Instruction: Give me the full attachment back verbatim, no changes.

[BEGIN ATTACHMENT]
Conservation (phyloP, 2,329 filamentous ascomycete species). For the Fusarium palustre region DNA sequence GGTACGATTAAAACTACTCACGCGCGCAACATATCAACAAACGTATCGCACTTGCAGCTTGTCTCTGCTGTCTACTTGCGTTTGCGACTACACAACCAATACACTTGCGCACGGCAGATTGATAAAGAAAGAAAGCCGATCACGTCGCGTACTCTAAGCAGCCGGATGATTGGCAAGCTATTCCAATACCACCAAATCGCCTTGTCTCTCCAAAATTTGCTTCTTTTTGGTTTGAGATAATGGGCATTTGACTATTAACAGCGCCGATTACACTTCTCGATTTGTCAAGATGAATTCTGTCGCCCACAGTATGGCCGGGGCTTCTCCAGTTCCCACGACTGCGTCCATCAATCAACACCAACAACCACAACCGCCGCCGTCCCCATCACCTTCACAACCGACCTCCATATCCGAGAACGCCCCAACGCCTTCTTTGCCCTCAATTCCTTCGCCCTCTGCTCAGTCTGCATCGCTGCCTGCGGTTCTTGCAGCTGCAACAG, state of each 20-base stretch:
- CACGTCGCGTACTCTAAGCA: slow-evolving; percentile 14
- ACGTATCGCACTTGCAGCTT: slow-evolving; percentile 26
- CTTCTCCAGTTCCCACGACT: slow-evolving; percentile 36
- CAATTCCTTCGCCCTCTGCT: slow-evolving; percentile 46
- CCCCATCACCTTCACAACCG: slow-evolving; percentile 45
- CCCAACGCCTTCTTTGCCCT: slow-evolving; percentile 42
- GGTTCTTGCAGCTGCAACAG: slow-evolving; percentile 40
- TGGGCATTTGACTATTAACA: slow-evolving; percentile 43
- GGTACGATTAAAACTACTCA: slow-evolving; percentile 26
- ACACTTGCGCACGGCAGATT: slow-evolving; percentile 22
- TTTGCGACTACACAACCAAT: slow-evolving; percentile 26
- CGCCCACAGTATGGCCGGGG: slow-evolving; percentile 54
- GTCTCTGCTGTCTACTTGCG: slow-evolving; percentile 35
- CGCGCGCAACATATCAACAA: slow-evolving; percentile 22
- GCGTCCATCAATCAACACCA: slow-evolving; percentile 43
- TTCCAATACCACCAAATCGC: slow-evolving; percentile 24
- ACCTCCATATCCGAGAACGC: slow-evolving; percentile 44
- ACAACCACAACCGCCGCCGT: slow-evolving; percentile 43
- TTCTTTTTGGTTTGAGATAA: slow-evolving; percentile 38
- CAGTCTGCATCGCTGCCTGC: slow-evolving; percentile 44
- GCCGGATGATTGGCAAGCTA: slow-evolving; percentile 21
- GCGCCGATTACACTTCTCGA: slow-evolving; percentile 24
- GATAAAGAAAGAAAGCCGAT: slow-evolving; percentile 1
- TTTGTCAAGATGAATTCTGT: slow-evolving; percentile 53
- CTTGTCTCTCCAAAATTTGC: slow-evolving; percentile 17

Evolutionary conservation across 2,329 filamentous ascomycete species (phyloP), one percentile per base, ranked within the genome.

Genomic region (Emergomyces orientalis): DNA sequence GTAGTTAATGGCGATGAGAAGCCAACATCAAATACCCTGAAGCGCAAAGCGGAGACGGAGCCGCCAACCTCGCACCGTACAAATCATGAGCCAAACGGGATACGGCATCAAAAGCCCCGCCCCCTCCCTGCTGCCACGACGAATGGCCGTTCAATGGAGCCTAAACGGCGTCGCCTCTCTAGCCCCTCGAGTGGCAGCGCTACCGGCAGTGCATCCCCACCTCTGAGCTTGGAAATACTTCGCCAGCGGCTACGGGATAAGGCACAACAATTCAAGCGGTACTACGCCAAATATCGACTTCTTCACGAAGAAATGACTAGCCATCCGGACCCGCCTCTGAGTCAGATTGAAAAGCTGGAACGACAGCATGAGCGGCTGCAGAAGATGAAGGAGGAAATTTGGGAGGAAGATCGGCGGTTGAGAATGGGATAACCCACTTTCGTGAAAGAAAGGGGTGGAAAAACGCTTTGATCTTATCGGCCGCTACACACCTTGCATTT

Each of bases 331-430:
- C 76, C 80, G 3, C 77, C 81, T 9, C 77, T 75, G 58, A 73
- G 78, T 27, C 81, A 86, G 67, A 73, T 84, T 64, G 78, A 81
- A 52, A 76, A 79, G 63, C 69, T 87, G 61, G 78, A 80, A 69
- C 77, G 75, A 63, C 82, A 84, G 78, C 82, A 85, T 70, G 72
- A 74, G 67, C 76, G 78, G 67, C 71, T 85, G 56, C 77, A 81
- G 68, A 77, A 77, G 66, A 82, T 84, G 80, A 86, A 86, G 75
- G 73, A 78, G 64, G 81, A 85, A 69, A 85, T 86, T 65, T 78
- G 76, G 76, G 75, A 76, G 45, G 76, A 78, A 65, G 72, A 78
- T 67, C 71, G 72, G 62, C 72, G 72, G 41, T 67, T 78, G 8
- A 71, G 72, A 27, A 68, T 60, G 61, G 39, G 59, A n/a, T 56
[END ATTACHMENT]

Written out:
Conservation (phyloP, 2,329 filamentous ascomycete species). For the Fusarium palustre region DNA sequence GGTACGATTAAAACTACTCACGCGCGCAACATATCAACAAACGTATCGCACTTGCAGCTTGTCTCTGCTGTCTACTTGCGTTTGCGACTACACAACCAATACACTTGCGCACGGCAGATTGATAAAGAAAGAAAGCCGATCACGTCGCGTACTCTAAGCAGCCGGATGATTGGCAAGCTATTCCAATACCACCAAATCGCCTTGTCTCTCCAAAATTTGCTTCTTTTTGGTTTGAGATAATGGGCATTTGACTATTAACAGCGCCGATTACACTTCTCGATTTGTCAAGATGAATTCTGTCGCCCACAGTATGGCCGGGGCTTCTCCAGTTCCCACGACTGCGTCCATCAATCAACACCAACAACCACAACCGCCGCCGTCCCCATCACCTTCACAACCGACCTCCATATCCGAGAACGCCCCAACGCCTTCTTTGCCCTCAATTCCTTCGCCCTCTGCTCAGTCTGCATCGCTGCCTGCGGTTCTTGCAGCTGCAACAG, state of each 20-base stretch:
- CACGTCGCGTACTCTAAGCA: slow-evolving; percentile 14
- ACGTATCGCACTTGCAGCTT: slow-evolving; percentile 26
- CTTCTCCAGTTCCCACGACT: slow-evolving; percentile 36
- CAATTCCTTCGCCCTCTGCT: slow-evolving; percentile 46
- CCCCATCACCTTCACAACCG: slow-evolving; percentile 45
- CCCAACGCCTTCTTTGCCCT: slow-evolving; percentile 42
- GGTTCTTGCAGCTGCAACAG: slow-evolving; percentile 40
- TGGGCATTTGACTATTAACA: slow-evolving; percentile 43
- GGTACGATTAAAACTACTCA: slow-evolving; percentile 26
- ACACTTGCGCACGGCAGATT: slow-evolving; percentile 22
- TTTGCGACTACACAACCAAT: slow-evolving; percentile 26
- CGCCCACAGTATGGCCGGGG: slow-evolving; percentile 54
- GTCTCTGCTGTCTACTTGCG: slow-evolving; percentile 35
- CGCGCGCAACATATCAACAA: slow-evolving; percentile 22
- GCGTCCATCAATCAACACCA: slow-evolving; percentile 43
- TTCCAATACCACCAAATCGC: slow-evolving; percentile 24
- ACCTCCATATCCGAGAACGC: slow-evolving; percentile 44
- ACAACCACAACCGCCGCCGT: slow-evolving; percentile 43
- TTCTTTTTGGTTTGAGATAA: slow-evolving; percentile 38
- CAGTCTGCATCGCTGCCTGC: slow-evolving; percentile 44
- GCCGGATGATTGGCAAGCTA: slow-evolving; percentile 21
- GCGCCGATTACACTTCTCGA: slow-evolving; percentile 24
- GATAAAGAAAGAAAGCCGAT: slow-evolving; percentile 1
- TTTGTCAAGATGAATTCTGT: slow-evolving; percentile 53
- CTTGTCTCTCCAAAATTTGC: slow-evolving; percentile 17

Evolutionary conservation across 2,329 filamentous ascomycete species (phyloP), one percentile per base, ranked within the genome.

Genomic region (Emergomyces orientalis): DNA sequence GTAGTTAATGGCGATGAGAAGCCAACATCAAATACCCTGAAGCGCAAAGCGGAGACGGAGCCGCCAACCTCGCACCGTACAAATCATGAGCCAAACGGGATACGGCATCAAAAGCCCCGCCCCCTCCCTGCTGCCACGACGAATGGCCGTTCAATGGAGCCTAAACGGCGTCGCCTCTCTAGCCCCTCGAGTGGCAGCGCTACCGGCAGTGCATCCCCACCTCTGAGCTTGGAAATACTTCGCCAGCGGCTACGGGATAAGGCACAACAATTCAAGCGGTACTACGCCAAATATCGACTTCTTCACGAAGAAATGACTAGCCATCCGGACCCGCCTCTGAGTCAGATTGAAAAGCTGGAACGACAGCATGAGCGGCTGCAGAAGATGAAGGAGGAAATTTGGGAGGAAGATCGGCGGTTGAGAATGGGATAACCCACTTTCGTGAAAGAAAGGGGTGGAAAAACGCTTTGATCTTATCGGCCGCTACACACCTTGCATTT

Each of bases 331-430:
- C 76, C 80, G 3, C 77, C 81, T 9, C 77, T 75, G 58, A 73
- G 78, T 27, C 81, A 86, G 67, A 73, T 84, T 64, G 78, A 81
- A 52, A 76, A 79, G 63, C 69, T 87, G 61, G 78, A 80, A 69
- C 77, G 75, A 63, C 82, A 84, G 78, C 82, A 85, T 70, G 72
- A 74, G 67, C 76, G 78, G 67, C 71, T 85, G 56, C 77, A 81
- G 68, A 77, A 77, G 66, A 82, T 84, G 80, A 86, A 86, G 75
- G 73, A 78, G 64, G 81, A 85, A 69, A 85, T 86, T 65, T 78
- G 76, G 76, G 75, A 76, G 45, G 76, A 78, A 65, G 72, A 78
- T 67, C 71, G 72, G 62, C 72, G 72, G 41, T 67, T 78, G 8
- A 71, G 72, A 27, A 68, T 60, G 61, G 39, G 59, A n/a, T 56